Academic journal article China Perspectives

After 1989: The New Wave of Chinese Science Fiction

Academic journal article China Perspectives

After 1989: The New Wave of Chinese Science Fiction

Article excerpt

(ProQuest: ... denotes non-US-ASCII text omitted.)

Beginnings: 1989/2185(1)

Darko Suvin, perhaps the most important literary scholar devoted to science fiction studies, once described science fiction (SF) as "at least collaterally descended from utopia; it is, if not a daughter, yet a niece of utopia - a niece usually ashamed of the family inheritance but unable to escape her genetic destiny."(2)This amusing metaphorical comparison illustrates the two genres' shared intellectual tendency to envision alternatives to reality. Science fiction, which Suvin defines as the "literature of cognitive estrangement," (3) has given a modern look to utopianism in terms of scientific, technological, and social advancement since the early days of the nineteenth century - a century characterised by Industrial Revolution and nationalist movements. But in twentieth-century Western literature, utopianism cast dark, dystopian shadows in science fiction that has increasingly become a forefront literary genre to question modern visions of human progress, the use of science and technology, the institutionalisation of society, and the prospect of a technologised future. Dystopian science fiction that contributed to the rise of anti-utopianism in the West after the World Wars and Stalinism is the rebellious "niece" that Suvin perhaps has in mind, who is ashamed of her utopian heritage - but who cannot escape her genetic destiny, because even the darkest dystopian vision comes from the same subversive pursuit of alternatives to reality that inspired utopianism in the first place.

Suvin's metaphor can also be applied to a historical analysis of the relationship between Chinese science fiction and a certain utopianism mainly based on the prevailing evolutionary thinking and a cultural confidence in national rejuvenation, which began to dominate modern Chinese intellectual culture at the beginning of the twentieth century. Liang Qichao's ?? ? Future of New China(Xin Zhongguo weilai ji??????, 1902), an unfinished political novel that outlines a utopian blueprint for a revitalised Confucian China, has often been recognised as the origin of Chinese science fiction. The utopian vision and narrative structure of Liang's novel were essential to the earliest Chinese science fiction novels, such as New Story of the Stone (Xin shitou ji????, 1908), New Era (Xin jiyuan???, 1908), andNew China (Xin Zhongguo???, 1910).(4)It can be said that from its inception in the late Qing, Chinese science fiction "was instituted as mainly a utopian narrative that projected the political desire for China's reform into an idealized, technologically more advanced world." (5) The scientific "novum"(6)- submarine, flying car, spaceship, moon colony, or reinvented "sky"(7)- crystallises utopianism in concrete images of a future that is advanced equally in science, morality, and political life. While science fiction suffered long periods of inactivity in twentieth century China, the sweeping utopianism remained a guiding force in revivals of the genre after the late Qing. Science fiction during the socialist period, when it was categorised as a subgenre of children's literature, particularly further strengthened the genre's optimism and ideological correctness. After living through the Cultural Revolution, Zheng Wenguang ??? and his generation added some dystopian reflections on Chinese politics into the genre, but their experiment was quickly silenced by the government campaign against "spiritual pollution" in the mid-1980s.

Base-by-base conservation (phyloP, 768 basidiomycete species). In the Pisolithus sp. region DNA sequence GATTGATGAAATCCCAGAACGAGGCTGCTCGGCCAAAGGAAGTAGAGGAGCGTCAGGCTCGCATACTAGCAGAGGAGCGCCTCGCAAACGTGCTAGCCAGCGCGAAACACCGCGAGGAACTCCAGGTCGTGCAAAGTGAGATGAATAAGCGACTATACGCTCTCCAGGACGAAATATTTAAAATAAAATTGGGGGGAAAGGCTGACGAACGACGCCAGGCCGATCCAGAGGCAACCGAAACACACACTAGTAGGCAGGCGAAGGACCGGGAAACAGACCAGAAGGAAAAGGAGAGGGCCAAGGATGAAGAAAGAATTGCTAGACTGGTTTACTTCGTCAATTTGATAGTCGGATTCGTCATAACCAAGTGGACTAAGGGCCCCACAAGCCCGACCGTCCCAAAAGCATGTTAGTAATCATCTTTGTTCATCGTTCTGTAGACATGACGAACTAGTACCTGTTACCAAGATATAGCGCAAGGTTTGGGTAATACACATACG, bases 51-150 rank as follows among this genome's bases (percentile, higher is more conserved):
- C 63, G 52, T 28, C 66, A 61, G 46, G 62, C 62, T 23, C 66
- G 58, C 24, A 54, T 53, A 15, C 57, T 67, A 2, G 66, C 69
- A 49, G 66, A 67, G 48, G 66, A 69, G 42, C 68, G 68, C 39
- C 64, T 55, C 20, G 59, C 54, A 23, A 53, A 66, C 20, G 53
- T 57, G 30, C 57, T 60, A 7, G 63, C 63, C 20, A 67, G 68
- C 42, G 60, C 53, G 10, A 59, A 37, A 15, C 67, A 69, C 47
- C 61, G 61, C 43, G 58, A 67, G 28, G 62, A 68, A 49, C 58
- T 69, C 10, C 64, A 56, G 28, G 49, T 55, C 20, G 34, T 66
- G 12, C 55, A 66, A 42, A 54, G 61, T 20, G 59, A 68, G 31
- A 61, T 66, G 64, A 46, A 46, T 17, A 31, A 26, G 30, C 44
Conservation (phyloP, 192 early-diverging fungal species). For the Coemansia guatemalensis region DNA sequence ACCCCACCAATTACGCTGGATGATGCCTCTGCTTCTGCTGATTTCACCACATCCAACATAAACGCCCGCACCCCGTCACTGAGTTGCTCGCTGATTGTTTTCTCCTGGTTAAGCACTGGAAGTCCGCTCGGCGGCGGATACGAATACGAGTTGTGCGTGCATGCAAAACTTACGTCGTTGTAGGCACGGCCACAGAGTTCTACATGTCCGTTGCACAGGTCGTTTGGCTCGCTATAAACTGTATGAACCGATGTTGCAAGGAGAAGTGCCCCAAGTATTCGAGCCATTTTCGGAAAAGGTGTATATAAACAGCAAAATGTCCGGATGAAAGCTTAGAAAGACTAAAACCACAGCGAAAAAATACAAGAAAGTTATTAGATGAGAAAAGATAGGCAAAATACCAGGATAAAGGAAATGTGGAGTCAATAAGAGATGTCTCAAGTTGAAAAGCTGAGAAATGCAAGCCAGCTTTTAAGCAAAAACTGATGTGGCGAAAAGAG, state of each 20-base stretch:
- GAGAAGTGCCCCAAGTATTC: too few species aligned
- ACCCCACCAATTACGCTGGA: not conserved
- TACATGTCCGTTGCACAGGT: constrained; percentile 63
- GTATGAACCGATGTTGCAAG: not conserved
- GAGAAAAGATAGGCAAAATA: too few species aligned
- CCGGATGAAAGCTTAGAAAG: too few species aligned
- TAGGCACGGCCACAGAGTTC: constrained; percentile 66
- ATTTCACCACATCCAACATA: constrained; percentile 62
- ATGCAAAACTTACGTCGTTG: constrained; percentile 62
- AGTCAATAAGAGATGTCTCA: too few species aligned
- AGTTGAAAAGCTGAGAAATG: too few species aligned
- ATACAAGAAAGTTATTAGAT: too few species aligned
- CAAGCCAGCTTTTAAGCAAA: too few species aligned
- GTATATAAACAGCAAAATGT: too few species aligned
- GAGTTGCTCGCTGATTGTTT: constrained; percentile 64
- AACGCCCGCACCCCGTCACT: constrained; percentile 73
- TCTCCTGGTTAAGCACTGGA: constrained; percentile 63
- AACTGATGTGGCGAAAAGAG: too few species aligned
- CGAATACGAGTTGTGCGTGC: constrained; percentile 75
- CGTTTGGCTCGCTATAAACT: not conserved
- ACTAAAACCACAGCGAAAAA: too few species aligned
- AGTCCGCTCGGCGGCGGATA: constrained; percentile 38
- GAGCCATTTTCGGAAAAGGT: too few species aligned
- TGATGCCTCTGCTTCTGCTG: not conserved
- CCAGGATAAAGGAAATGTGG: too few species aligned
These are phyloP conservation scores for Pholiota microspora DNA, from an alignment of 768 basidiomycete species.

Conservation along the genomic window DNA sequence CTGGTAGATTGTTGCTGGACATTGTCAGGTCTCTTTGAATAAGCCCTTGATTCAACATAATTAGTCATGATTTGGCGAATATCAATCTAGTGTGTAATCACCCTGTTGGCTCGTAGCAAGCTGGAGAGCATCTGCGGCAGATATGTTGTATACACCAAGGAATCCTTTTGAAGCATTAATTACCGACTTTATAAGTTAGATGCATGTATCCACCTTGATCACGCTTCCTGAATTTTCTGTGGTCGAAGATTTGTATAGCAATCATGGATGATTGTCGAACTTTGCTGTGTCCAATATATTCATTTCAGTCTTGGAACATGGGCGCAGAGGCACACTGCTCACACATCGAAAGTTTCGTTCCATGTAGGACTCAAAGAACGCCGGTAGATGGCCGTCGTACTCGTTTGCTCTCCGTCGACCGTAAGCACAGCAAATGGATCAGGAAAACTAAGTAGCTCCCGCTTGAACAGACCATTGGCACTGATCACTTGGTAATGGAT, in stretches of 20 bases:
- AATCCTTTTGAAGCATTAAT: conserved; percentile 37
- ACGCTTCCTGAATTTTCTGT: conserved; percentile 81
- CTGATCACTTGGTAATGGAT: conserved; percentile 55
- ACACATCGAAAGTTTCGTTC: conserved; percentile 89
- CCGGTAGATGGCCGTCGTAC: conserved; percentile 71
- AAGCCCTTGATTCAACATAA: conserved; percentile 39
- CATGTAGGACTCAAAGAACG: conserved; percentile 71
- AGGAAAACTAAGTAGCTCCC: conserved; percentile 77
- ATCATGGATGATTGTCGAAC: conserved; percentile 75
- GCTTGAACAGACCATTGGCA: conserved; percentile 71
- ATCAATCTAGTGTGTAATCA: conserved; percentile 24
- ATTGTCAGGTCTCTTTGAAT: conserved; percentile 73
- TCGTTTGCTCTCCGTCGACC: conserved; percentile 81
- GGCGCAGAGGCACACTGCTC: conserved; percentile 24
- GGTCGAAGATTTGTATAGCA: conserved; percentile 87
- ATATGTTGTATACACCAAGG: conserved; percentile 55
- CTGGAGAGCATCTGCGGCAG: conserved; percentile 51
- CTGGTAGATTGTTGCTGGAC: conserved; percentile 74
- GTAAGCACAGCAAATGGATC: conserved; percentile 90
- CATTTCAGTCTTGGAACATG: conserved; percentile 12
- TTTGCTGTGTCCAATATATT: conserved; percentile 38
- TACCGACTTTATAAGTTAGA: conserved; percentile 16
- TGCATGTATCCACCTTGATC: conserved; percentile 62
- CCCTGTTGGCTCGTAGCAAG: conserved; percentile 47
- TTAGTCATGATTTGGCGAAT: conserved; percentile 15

Here I identify 1989 as the year when a new paradigm of science fictional imagination began to complicate, if not to deny or be ashamed of, the utopianism that had dominated Chinese politics and intellectual culture for more than a century. What served as the larger political/cultural backdrop for the changes in Chinese science fiction (and in perhaps all of Chinese literature) were the collapse of idealism and optimism as well as a pervasive disillusionment with communism - or, in general, a political utopianism instituted by the state - after the tragic end of the 1989 democracy movement in Tiananmen Square. …

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